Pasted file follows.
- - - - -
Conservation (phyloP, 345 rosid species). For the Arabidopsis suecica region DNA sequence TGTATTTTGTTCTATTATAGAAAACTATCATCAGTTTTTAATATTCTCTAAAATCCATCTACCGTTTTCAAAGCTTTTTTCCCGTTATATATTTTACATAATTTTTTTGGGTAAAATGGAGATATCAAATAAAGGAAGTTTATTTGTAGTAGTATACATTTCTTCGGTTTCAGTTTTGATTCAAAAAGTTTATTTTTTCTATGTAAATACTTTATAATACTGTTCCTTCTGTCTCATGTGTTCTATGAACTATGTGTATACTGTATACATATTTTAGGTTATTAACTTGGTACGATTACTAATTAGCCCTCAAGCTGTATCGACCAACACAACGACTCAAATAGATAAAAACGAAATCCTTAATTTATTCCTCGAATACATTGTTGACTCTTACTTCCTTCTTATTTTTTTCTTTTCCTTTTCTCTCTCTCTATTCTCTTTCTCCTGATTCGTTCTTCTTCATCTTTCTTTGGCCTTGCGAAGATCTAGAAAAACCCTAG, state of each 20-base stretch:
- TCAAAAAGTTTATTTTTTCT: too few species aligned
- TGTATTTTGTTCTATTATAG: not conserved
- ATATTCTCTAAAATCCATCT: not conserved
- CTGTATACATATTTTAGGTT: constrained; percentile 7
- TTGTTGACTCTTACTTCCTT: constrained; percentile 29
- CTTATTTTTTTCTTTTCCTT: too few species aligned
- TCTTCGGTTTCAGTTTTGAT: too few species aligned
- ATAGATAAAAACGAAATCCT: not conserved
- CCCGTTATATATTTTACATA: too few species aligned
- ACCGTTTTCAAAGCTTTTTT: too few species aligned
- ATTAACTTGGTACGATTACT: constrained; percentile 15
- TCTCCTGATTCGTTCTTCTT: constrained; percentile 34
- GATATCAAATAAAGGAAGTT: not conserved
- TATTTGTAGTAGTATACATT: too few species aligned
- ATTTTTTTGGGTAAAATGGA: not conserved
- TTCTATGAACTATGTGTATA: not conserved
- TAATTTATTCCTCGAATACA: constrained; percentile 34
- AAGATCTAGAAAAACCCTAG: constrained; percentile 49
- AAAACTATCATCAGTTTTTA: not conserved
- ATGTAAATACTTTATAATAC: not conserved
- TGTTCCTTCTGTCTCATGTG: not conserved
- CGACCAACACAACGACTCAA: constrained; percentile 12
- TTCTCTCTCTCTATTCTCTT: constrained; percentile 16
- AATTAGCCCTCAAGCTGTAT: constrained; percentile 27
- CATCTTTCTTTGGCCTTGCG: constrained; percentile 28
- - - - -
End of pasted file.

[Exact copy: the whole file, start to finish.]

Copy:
Conservation (phyloP, 345 rosid species). For the Arabidopsis suecica region DNA sequence TGTATTTTGTTCTATTATAGAAAACTATCATCAGTTTTTAATATTCTCTAAAATCCATCTACCGTTTTCAAAGCTTTTTTCCCGTTATATATTTTACATAATTTTTTTGGGTAAAATGGAGATATCAAATAAAGGAAGTTTATTTGTAGTAGTATACATTTCTTCGGTTTCAGTTTTGATTCAAAAAGTTTATTTTTTCTATGTAAATACTTTATAATACTGTTCCTTCTGTCTCATGTGTTCTATGAACTATGTGTATACTGTATACATATTTTAGGTTATTAACTTGGTACGATTACTAATTAGCCCTCAAGCTGTATCGACCAACACAACGACTCAAATAGATAAAAACGAAATCCTTAATTTATTCCTCGAATACATTGTTGACTCTTACTTCCTTCTTATTTTTTTCTTTTCCTTTTCTCTCTCTCTATTCTCTTTCTCCTGATTCGTTCTTCTTCATCTTTCTTTGGCCTTGCGAAGATCTAGAAAAACCCTAG, state of each 20-base stretch:
- TCAAAAAGTTTATTTTTTCT: too few species aligned
- TGTATTTTGTTCTATTATAG: not conserved
- ATATTCTCTAAAATCCATCT: not conserved
- CTGTATACATATTTTAGGTT: constrained; percentile 7
- TTGTTGACTCTTACTTCCTT: constrained; percentile 29
- CTTATTTTTTTCTTTTCCTT: too few species aligned
- TCTTCGGTTTCAGTTTTGAT: too few species aligned
- ATAGATAAAAACGAAATCCT: not conserved
- CCCGTTATATATTTTACATA: too few species aligned
- ACCGTTTTCAAAGCTTTTTT: too few species aligned
- ATTAACTTGGTACGATTACT: constrained; percentile 15
- TCTCCTGATTCGTTCTTCTT: constrained; percentile 34
- GATATCAAATAAAGGAAGTT: not conserved
- TATTTGTAGTAGTATACATT: too few species aligned
- ATTTTTTTGGGTAAAATGGA: not conserved
- TTCTATGAACTATGTGTATA: not conserved
- TAATTTATTCCTCGAATACA: constrained; percentile 34
- AAGATCTAGAAAAACCCTAG: constrained; percentile 49
- AAAACTATCATCAGTTTTTA: not conserved
- ATGTAAATACTTTATAATAC: not conserved
- TGTTCCTTCTGTCTCATGTG: not conserved
- CGACCAACACAACGACTCAA: constrained; percentile 12
- TTCTCTCTCTCTATTCTCTT: constrained; percentile 16
- AATTAGCCCTCAAGCTGTAT: constrained; percentile 27
- CATCTTTCTTTGGCCTTGCG: constrained; percentile 28